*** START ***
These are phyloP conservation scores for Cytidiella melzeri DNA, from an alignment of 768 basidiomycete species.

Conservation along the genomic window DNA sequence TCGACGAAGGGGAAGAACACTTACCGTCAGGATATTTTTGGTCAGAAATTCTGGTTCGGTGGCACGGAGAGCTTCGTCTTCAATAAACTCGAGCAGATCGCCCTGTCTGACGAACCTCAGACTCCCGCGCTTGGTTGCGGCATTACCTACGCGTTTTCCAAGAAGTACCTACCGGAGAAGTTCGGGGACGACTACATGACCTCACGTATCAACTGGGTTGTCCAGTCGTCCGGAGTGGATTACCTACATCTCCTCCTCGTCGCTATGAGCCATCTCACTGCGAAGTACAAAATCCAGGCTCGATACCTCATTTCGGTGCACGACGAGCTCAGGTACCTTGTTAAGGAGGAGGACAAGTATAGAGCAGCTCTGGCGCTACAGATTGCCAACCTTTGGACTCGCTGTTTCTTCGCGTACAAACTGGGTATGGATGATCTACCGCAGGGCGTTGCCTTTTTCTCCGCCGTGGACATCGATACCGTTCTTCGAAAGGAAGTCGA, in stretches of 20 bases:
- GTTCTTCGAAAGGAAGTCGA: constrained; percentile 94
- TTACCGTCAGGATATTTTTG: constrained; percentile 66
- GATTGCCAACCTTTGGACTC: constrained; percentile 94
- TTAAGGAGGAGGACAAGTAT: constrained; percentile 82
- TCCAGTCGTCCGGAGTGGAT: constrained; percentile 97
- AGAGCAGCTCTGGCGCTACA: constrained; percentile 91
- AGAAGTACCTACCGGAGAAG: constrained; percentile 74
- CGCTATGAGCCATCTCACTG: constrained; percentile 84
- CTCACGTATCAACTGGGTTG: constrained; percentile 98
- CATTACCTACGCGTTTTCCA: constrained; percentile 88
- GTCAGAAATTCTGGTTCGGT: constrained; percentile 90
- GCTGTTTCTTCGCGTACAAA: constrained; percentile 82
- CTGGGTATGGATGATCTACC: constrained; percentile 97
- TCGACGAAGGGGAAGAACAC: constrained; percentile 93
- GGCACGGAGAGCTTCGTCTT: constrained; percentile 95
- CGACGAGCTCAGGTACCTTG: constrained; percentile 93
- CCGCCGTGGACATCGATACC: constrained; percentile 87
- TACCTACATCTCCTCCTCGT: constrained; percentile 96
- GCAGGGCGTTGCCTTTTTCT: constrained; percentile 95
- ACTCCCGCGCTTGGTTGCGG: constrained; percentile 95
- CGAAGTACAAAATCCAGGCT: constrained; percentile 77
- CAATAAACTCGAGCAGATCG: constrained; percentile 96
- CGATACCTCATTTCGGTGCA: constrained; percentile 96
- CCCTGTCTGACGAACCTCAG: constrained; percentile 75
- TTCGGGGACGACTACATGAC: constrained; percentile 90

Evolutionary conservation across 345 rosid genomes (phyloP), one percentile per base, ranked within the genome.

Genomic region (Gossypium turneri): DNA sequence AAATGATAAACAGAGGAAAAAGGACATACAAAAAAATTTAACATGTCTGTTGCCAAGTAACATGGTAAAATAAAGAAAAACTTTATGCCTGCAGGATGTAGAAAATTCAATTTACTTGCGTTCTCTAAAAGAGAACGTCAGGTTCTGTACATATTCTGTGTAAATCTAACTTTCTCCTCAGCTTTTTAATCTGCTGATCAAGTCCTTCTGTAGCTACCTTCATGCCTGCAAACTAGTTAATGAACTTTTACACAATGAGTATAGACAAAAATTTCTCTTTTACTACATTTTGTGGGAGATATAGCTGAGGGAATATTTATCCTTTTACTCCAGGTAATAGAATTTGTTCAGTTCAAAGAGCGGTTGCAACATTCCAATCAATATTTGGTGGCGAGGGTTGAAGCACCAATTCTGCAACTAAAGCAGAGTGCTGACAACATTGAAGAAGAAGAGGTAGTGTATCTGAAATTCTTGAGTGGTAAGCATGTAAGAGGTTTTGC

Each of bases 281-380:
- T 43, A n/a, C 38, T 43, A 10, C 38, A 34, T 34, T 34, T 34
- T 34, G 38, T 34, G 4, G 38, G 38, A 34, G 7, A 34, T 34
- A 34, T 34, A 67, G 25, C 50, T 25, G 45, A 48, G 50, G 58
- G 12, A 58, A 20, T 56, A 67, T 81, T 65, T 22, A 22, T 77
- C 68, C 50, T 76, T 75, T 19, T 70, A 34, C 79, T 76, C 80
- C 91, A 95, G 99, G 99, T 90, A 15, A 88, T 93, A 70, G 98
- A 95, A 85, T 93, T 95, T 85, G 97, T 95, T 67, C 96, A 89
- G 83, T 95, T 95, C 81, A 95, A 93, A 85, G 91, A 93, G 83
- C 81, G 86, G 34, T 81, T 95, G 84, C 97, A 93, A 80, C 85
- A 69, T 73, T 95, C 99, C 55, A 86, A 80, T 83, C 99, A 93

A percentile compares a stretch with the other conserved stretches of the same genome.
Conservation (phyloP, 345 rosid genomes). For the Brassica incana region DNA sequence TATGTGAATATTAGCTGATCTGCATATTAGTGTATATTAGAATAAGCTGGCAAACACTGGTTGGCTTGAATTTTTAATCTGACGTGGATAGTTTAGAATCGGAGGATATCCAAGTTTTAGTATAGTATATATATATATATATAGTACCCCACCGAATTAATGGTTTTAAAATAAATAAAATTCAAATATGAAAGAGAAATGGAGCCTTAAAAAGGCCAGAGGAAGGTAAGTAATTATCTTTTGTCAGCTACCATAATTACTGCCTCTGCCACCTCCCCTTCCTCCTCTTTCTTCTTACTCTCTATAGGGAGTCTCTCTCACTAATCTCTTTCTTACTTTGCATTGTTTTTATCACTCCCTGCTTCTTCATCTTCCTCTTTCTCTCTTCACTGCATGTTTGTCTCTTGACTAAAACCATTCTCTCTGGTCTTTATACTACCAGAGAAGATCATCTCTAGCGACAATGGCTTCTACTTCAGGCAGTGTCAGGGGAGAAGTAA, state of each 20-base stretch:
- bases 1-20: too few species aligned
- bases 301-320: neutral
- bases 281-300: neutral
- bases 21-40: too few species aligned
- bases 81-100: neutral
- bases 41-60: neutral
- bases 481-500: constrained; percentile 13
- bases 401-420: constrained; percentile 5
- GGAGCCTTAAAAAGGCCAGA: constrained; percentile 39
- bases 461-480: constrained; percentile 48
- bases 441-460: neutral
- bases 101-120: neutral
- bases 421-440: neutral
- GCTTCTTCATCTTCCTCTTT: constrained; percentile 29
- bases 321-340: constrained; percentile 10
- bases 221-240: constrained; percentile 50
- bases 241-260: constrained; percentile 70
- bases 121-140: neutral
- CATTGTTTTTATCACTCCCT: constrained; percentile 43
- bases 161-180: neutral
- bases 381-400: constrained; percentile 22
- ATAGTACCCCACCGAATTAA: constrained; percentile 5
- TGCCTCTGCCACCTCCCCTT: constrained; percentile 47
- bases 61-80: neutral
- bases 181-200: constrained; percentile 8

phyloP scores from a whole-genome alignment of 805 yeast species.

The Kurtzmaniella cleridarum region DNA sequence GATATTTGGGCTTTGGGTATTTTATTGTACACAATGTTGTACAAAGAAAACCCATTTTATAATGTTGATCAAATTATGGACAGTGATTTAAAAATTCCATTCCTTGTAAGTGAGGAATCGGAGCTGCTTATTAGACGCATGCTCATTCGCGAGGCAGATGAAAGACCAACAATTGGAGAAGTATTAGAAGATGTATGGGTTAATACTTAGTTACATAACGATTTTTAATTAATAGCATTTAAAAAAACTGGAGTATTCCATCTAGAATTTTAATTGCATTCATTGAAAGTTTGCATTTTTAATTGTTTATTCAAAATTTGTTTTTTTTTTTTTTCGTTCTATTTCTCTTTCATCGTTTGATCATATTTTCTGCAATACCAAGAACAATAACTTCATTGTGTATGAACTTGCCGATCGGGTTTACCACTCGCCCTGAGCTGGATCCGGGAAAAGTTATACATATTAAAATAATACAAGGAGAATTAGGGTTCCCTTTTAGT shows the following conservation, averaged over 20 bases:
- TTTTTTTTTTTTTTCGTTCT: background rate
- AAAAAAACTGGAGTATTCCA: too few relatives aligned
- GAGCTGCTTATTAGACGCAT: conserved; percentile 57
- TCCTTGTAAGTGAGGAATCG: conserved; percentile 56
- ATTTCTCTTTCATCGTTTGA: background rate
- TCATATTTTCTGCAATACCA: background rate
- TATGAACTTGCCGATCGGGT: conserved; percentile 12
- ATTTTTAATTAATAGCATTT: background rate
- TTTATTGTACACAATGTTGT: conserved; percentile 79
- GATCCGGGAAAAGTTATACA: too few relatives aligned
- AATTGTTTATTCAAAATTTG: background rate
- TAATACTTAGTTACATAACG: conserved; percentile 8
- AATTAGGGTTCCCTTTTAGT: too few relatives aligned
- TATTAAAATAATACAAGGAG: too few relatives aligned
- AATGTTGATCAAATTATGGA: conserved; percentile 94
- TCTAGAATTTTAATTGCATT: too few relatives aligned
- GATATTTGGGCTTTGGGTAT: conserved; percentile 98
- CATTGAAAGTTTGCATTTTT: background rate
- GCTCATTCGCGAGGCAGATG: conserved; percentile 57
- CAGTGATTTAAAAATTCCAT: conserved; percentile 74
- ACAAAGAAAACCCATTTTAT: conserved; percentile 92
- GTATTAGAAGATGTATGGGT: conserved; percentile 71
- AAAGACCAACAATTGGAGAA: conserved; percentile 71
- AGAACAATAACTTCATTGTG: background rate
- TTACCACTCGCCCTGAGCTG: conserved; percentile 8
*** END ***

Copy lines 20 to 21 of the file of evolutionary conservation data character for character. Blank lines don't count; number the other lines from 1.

- TACCTACATCTCCTCCTCGT: constrained; percentile 96
- GCAGGGCGTTGCCTTTTTCT: constrained; percentile 95